Sahti

Sahti is a Finnish ale brewed using juniper branches. Buhner writes that "juniper is the most ancient herb in use in traditional beer making in... the Scandinavian countries, and its antiseptic or preserving properties predate the advent of hops." To make juniper beer in the traditional manner, a crosswork of straw and juniper branches is laid at the bottom of a lauter tun. In another kettle, barley is mashed for anywhere from 1 hour to several days, depending on the brewer. Once the wort is drawn off the mash, the remaining grains are transferred to the juniper-filled lauter tun. The wort is added to some more water then poured very slowly over the grain-covered juniper branches. The juniper acts to not only strain the wort of excess particles but also add flavor and color to the wort. The final wort is the fermented, bottled and conditioned before being enjoyed. Different brewers have different practices as far whether the mash water or wort should be boiled or not. Practices differ by region. This process can be adapted to modern homebrewing set-ups as seen below.

Ingredients:

Instructions:

  1. Submerse malts in cold water, mix the malts then cover all to rest overnight.
  2. Boil the remainder of the water.
  3. Slowly add the boiled water mixing well until the mash reaches a consistency similar to that of porridge.
  4. Add the remainder of the water and allow the mash to rest for 1 hour.
  5. Pour off the clear wort and bring it to a boil, then add the porridge, mix well and allow the grains to settle.
  6. Pour off the clear wort and repeat the above step 4 more times.
  7. During the final boil, place a layer of rye straw (cleaned with boiling water) on the bottom of a lauter tun.
  8. Also during the final boil, prepare juniper extract by boiling the juniper branches.
  9. Once the final boil is complete, dump the porridge on the straw in the lauter tun.
  10. Pour the boiled wort on top of the porridge allowing it to flow through and directly into a fermenter.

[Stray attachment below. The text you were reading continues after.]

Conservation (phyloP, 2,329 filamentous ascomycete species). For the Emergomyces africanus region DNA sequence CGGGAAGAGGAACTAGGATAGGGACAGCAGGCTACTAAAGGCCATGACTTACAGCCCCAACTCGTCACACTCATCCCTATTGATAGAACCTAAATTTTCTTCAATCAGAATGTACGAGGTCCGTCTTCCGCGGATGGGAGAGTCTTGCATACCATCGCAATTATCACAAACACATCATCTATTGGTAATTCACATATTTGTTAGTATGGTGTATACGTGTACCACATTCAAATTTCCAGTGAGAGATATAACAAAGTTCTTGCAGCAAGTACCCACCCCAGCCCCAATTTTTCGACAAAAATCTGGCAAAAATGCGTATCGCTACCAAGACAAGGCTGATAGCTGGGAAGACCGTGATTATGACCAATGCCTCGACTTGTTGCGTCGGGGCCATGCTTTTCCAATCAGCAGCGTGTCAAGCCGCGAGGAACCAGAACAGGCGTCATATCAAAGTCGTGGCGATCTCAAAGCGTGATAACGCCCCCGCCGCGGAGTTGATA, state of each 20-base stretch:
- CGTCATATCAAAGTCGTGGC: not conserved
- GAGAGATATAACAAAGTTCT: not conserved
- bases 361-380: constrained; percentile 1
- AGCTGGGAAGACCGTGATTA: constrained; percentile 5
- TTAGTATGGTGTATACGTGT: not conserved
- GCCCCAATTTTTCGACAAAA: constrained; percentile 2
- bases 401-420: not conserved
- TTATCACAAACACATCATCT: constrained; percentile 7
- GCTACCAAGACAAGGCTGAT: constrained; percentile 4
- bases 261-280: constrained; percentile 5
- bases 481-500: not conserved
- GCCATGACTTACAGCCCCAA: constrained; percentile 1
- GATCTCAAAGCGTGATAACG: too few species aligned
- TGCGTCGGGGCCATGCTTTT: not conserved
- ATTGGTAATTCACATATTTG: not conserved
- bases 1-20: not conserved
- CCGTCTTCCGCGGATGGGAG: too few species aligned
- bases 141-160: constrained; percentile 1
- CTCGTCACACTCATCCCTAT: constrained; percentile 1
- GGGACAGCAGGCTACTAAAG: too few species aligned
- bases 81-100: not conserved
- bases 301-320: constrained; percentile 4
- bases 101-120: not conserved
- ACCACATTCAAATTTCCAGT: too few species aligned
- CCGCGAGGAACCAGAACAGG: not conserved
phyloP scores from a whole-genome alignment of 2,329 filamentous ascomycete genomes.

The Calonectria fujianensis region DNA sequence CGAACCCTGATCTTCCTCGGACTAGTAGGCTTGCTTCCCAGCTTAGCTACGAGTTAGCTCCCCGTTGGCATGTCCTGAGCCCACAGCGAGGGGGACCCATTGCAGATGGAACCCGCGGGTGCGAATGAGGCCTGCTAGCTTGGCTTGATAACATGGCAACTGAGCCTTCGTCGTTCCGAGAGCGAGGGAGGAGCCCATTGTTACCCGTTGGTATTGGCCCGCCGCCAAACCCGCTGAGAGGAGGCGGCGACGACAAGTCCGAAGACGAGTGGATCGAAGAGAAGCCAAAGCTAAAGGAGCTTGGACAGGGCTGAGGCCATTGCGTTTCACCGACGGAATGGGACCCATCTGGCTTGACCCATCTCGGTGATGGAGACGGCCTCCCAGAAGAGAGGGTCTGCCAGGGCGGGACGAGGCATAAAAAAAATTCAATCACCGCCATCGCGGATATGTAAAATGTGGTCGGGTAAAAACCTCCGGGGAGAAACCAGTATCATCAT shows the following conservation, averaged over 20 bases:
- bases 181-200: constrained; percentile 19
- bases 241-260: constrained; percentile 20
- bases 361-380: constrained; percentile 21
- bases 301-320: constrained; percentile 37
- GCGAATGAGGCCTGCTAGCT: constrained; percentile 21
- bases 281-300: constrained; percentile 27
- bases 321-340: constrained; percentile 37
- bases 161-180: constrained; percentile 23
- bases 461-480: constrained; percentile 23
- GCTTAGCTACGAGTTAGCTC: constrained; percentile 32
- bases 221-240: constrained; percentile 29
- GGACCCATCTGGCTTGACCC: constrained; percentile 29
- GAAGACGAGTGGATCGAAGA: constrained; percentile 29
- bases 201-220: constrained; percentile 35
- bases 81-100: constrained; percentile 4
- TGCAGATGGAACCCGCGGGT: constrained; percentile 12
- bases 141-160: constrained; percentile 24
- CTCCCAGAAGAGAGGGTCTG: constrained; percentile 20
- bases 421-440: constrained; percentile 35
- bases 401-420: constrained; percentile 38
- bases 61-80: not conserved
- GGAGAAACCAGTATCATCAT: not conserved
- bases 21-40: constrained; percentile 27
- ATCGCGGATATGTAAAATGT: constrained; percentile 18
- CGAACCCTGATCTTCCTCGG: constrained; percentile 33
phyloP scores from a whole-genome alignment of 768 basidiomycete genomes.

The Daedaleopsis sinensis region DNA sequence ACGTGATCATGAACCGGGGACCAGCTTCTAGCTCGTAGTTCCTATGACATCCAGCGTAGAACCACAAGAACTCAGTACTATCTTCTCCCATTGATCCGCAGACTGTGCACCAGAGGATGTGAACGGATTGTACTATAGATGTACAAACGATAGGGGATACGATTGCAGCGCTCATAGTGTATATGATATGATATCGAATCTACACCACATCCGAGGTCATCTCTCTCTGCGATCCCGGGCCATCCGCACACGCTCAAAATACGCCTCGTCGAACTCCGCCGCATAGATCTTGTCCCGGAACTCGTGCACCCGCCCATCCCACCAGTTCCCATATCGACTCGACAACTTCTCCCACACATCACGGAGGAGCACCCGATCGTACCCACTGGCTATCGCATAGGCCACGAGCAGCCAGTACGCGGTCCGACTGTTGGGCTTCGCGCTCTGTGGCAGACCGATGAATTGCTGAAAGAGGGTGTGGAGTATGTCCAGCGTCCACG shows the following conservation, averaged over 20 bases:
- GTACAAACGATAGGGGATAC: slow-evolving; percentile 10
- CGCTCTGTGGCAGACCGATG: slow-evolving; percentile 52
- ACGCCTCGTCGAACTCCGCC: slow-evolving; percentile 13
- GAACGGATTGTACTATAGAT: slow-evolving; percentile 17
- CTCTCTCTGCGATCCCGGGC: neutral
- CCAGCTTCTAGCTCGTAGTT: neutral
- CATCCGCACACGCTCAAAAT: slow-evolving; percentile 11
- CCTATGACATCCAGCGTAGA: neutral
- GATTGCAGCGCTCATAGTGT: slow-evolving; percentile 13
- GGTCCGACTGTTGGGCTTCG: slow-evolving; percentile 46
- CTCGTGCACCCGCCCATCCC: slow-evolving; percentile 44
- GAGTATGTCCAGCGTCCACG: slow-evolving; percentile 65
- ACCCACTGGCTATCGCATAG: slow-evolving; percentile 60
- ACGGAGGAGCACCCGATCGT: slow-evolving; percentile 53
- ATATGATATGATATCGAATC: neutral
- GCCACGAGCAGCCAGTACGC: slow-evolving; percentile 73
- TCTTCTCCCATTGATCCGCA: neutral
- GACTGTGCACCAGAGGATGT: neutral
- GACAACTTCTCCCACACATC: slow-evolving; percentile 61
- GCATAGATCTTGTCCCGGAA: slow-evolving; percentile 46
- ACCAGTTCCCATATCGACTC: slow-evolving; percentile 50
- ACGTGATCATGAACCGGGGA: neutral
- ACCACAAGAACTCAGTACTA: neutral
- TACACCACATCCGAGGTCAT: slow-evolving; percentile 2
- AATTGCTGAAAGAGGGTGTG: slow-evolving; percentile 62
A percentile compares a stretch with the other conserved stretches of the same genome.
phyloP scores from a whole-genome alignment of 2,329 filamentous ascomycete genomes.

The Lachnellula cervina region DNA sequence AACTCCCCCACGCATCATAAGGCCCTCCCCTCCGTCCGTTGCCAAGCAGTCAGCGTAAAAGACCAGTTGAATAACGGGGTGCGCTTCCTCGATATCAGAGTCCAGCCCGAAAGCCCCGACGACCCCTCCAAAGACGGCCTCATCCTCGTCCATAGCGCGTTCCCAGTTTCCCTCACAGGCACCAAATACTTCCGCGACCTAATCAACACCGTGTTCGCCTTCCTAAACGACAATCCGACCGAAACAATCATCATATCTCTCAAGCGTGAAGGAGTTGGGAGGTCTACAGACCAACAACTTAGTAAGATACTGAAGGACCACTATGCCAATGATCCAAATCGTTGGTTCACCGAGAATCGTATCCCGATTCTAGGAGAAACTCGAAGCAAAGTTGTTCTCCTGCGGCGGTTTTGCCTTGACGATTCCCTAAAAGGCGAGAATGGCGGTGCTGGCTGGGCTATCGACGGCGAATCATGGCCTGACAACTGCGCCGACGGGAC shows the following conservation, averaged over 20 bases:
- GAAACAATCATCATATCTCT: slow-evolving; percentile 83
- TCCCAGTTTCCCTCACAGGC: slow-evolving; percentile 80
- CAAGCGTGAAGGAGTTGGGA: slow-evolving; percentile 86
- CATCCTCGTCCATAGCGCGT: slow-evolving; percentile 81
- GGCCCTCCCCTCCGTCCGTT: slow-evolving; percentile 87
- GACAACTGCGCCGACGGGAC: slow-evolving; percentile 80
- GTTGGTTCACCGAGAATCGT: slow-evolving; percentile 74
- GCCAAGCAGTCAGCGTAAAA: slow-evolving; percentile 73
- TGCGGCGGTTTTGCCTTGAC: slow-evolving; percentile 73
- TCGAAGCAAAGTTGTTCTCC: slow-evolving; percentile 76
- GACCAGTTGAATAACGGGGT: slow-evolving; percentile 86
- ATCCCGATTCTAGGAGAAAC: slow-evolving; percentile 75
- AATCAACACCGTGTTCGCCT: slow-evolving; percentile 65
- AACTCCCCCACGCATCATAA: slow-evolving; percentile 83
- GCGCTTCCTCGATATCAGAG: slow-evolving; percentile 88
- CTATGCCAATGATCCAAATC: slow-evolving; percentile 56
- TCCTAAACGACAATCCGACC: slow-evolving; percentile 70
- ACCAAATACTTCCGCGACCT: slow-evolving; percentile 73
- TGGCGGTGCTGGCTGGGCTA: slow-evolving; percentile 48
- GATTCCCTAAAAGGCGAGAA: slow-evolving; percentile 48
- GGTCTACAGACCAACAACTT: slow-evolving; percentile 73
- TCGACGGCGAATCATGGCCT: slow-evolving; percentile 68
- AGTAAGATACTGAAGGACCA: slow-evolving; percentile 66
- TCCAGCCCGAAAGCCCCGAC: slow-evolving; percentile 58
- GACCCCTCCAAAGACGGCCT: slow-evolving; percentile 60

11. Pour the juniper extract through the lauter tun as well into the fermenter.
  12. When the wort has cooled, pitch the yeast and allow to ferment for 1 week.
  13. Rack to a secondary and continue fermentation until complete.
  14. Prime, bottle and allow to condition before drinking.


Asia

Rice Beer

Rice has been used to make beer and wine in Asia for thousands of years. Unlike barley, rice can not be germinated to convert its starches into fermentable sugars. Therefore, it's cooked throroughly before brewing. Rice is used by modern brewers as an adjunct to lighten the body of their beer.

Ingredients:

Instructions:

  1. Dissolve the sugar in the water.
  2. Add the rice and the yeast.
  3. Ferment then rack to a secondary and continue fermentation until complete.
  4. Prime, bottle and allow to condition for 7 days before drinking.

Ginger Beer

Ginger beer is the original form of the non-alcoholic soda currently known as ginger ale. The nutritive qualities of ginger are well-known throughout indigenous cultures of the world.

Ingredients:

Instructions:

  1. Mix all of the ingredients and boil for 1 hour. Skim if necessary.
  2. Cool the mixture to 70F then strain it into a fermenter and pitch the yeast.
  3. Ferment for 1 week then rack to a secondary and continue fermentation until complete.
  4. Prime, bottle and allow to condition for 1 month before drinking.

Alternate Recipe: Ingredients:

Instructions:

  1. Crush the ginger and boil it in 1 gallon of water for 1 hour.
  2. Add the malt extract, sugar and cream of tartar and stir until dissolved.
  3. Cool the mixture to 70F.
  4. Strain into a fermenter, pitch the yeast and yeast nutrient and ferment for 1 week.
  5. Prime, bottle and allow to condition for 3 weeks before drinking.


Africa

Kaffir

"Kaffir" is an African beer brewed from millet, a grass/grain with small edible seeds. Millet is also used in brewing in South America and Asia. In South America, millet beer is made like traditional chicha - with saliva (see above). In Africa, the millet is germinated before brewing kaffir. To germinate millet, soak it in cold water for 24 hours, then transfer it to a colander for germination. Spray cold water on the millet and turn it in the colander twice a day to prevent it from drying out or getting moldy. Germination should start within 2 days. Allow the millet to germinate for 5 days after germination begins. After 5 days, remove the millet from the colander and allow it to dry in the sun or in the oven on its lowest setting.

Ingredients:

Instructions for Traditional Kaffir:

  1. Grind the germinated millet coarsely.
  2. Stir the millet into water at 170F and maintain this temperature for 15 hours stirring occasionally.
  3. Allow the mixture to cool to 70F.
  4. Strain into a fermenter, pitch the yeast and ferment for 3 days.
  5. Ready to drink after fermentation; bottle if necessary.

Instructions for Modern Kaffir:

  1. Grind the germinated millet coarsely.
  2. Stir the millet into water at 170F and maintain this temperature for 2 hours stirring occasionally.
  3. Allow the mixture to cool to 70F.
  4. Strain into a fermenter, pitch the yeast and ferment thoroughly.
  5. Prime, bottle and condition before drinking.

Palm Beer

The sap of palm trees has been used in fermentation everywhere palm trees grow. The African tribes of Ghana believe that palm sap is a gift from the gods. Therefore, palm beer is a sacred beverage to them.

Ingredients:

Instructions:

  1. Add the sap and the yeast in a fermenter.
  2. Ferment until complete.
  3. Prime (if carbonation desired), bottle and allow to condition for 2 weeks before drinking.

1